7. Secret court

The Foreign Intelligence Surveillance Court is the United States’ “secret court”, the “star chamber“, that operates in total secrecy. Created in 1978, the eleven judges of the U.S. Foreign Intelligence Surveillance Court (FIS) consider and rule on applications by federal law enforcement and intelligence agencies to conduct electronic surveillance anywhere within the United States. When FISA came up for renewal under the Bush administration it expanded its secret warrants to include individuals deemed to be aiding or abetting hostile foreign governments or organizations. Then Sen. Barack Obama said that he would filibuster the renewal unless certain portions of the bill were fixed to ensure that it did not violate the Constitution. Needless to say, Sen Obama not only did not filibuster the FISA, he voted for it, promising to “fix it” if he was elected president. That was a lie. In 2011, not only did President Obama not fix it, he expanded it to in include secret searches of individuals who are not part of an identifiable terrorist group.

8.  Immunity from judicial review

The Obama administration has pushed for, and granted, immunity of telecommunications companies that assist in warantless surveillance. Citizens who have had their privacy violated by the government no longer have redress.

9. Continual monitoring of citizens

So far the Obama administration has successfully defended in the courts its view that it has the right to use GPS to monitor every move of targeted citizens without securing any court order or review. The case, Jones v. United States, could overturn Katz v. United States which is celebrated as saving privacy in the United States, articulated the principle that “the Fourth Amendment protects people, not places.” That 1967 decision reversed a long erosion of privacy protection and required greater use of warrants by the government.

10. Extraordinary renditions

While the Obama administration has insisted that it no longer transfers persons into the custody of other countries where they could be held and tortured, it is still claiming the right to to order such transfers, including the possible transfer of U.S. citizens.

Prof. Turley goes in to quote those who are justifying these abuses as saying it’s all due to the times we in which we live. But as he so importantly notes in conclusion:

An authoritarian nation is defined not just by the use of authoritarian powers, but by the ability to use them. If a president can take away your freedom or your life on his own authority, all rights become little more than a discretionary grant subject to executive will.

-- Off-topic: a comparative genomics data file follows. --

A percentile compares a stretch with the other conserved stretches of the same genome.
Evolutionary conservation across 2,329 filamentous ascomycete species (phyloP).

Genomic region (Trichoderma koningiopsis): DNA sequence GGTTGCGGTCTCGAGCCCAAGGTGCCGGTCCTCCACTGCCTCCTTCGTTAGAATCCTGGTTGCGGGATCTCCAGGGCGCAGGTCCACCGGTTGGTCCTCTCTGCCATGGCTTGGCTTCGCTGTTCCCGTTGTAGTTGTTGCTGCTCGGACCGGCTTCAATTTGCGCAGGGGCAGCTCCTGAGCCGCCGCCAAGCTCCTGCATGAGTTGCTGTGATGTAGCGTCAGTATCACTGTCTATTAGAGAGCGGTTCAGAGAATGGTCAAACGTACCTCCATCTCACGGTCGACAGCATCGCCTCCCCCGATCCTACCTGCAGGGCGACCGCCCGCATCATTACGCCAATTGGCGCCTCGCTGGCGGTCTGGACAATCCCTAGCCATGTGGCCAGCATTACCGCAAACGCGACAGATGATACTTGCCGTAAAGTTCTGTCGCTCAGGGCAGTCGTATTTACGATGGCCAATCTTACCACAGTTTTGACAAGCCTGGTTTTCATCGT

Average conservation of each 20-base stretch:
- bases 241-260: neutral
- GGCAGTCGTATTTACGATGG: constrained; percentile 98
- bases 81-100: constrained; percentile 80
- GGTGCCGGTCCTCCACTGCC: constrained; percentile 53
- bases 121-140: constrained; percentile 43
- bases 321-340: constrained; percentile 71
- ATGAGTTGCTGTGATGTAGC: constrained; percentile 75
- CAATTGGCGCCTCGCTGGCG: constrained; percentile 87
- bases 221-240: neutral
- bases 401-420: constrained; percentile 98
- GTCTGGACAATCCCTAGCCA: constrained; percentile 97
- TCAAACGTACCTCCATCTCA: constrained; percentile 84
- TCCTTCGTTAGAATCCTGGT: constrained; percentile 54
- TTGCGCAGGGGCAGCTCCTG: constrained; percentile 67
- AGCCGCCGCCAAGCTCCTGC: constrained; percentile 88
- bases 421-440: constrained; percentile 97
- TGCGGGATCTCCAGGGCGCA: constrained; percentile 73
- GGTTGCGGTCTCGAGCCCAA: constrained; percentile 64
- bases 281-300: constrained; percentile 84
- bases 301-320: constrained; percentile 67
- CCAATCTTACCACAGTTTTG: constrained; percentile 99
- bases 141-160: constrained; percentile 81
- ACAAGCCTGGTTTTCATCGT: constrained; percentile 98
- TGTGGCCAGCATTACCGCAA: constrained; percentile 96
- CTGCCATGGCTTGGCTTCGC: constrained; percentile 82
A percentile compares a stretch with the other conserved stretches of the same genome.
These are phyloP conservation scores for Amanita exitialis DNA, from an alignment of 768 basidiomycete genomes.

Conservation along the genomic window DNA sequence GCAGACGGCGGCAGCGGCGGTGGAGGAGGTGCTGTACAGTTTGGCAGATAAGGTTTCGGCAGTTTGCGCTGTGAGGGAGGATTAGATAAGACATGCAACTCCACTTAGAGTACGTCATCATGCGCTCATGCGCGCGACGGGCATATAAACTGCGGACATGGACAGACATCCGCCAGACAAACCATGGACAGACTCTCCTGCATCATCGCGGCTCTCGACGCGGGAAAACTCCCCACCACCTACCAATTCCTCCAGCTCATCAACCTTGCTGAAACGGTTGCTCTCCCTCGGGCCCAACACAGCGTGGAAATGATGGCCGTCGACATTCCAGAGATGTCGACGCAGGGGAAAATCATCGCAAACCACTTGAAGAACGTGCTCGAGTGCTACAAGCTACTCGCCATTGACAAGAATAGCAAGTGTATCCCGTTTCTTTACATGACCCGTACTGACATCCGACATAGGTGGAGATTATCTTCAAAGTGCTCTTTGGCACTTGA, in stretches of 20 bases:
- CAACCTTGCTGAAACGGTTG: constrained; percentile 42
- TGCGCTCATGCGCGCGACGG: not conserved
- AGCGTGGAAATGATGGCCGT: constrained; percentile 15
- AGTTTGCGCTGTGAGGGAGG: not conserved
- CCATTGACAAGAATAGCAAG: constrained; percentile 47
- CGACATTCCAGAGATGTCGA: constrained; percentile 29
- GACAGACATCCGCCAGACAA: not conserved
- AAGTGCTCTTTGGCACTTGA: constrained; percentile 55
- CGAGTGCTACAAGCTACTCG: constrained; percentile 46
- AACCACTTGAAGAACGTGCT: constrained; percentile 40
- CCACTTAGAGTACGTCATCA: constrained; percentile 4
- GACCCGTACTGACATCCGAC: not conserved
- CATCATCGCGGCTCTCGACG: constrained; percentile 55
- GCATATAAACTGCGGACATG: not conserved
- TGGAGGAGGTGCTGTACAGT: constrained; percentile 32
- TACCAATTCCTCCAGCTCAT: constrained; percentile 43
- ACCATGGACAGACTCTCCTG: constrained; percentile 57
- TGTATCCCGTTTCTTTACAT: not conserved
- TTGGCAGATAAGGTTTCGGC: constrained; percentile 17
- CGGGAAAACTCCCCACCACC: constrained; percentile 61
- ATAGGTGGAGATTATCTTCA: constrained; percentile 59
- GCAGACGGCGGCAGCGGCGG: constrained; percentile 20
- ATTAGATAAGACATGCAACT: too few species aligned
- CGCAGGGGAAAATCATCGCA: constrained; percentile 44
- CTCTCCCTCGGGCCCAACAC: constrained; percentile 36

The framers lived under autocratic rule and understood this danger better than we do. James Madison famously warned that we needed a system that did not depend on the good intentions or motivations of our rulers: “If men were angels, no government would be necessary.”

Benjamin Franklin was more direct. In 1787, a Mrs. Powel confronted Franklin after the signing of the Constitution and asked, “Well, Doctor, what have we got – a republic or a monarchy?” His response was a bit chilling: “A republic, Madam, if you can keep it.”

Since 9/11, we have created the very government the framers feared: a government with sweeping and largely unchecked powers resting on the hope that they will be used wisely. [..]

Dishonesty from politicians is nothing new for Americans. The real question is whether we are lying to ourselves when we call this country the land of the free.

What was that “change” that was promised three years ago?

Guzzle to Zatch

Foreclosure Fraud Settlement Terms Laid Out, But Holdout AGs Not Signed On

By: David Dayen, Firedog Lake

Saturday January 21, 2012 9:38 am

When I started digging into whether this Monday meeting with HUD and DoJ officials to go over a proposal for a foreclosure fraud settlement was legitimate, I couldn’t find one state Attorney General who mattered actually committed to showing up. When I say AGs who “matter,” I mean the ones who have been critical of a settlement in the past. I mean the Justice Democrats. I mean Eric Schneiderman in New York, Beau Biden in Delaware, Martha Coakley in Massachusetts, Catherine Cortez Masto in Nevada, Kamala Harris in California, not to mention the AGs from Hawaii, New Hampshire, Missouri, Mississippi, Maryland, Kentucky, Minnesota, Oregon and Montana who showed up (either themselves or representatives) at the meeting in DC last week to discuss alternatives to a settlement. I mean them. They aren’t going to Chicago, by all accounts.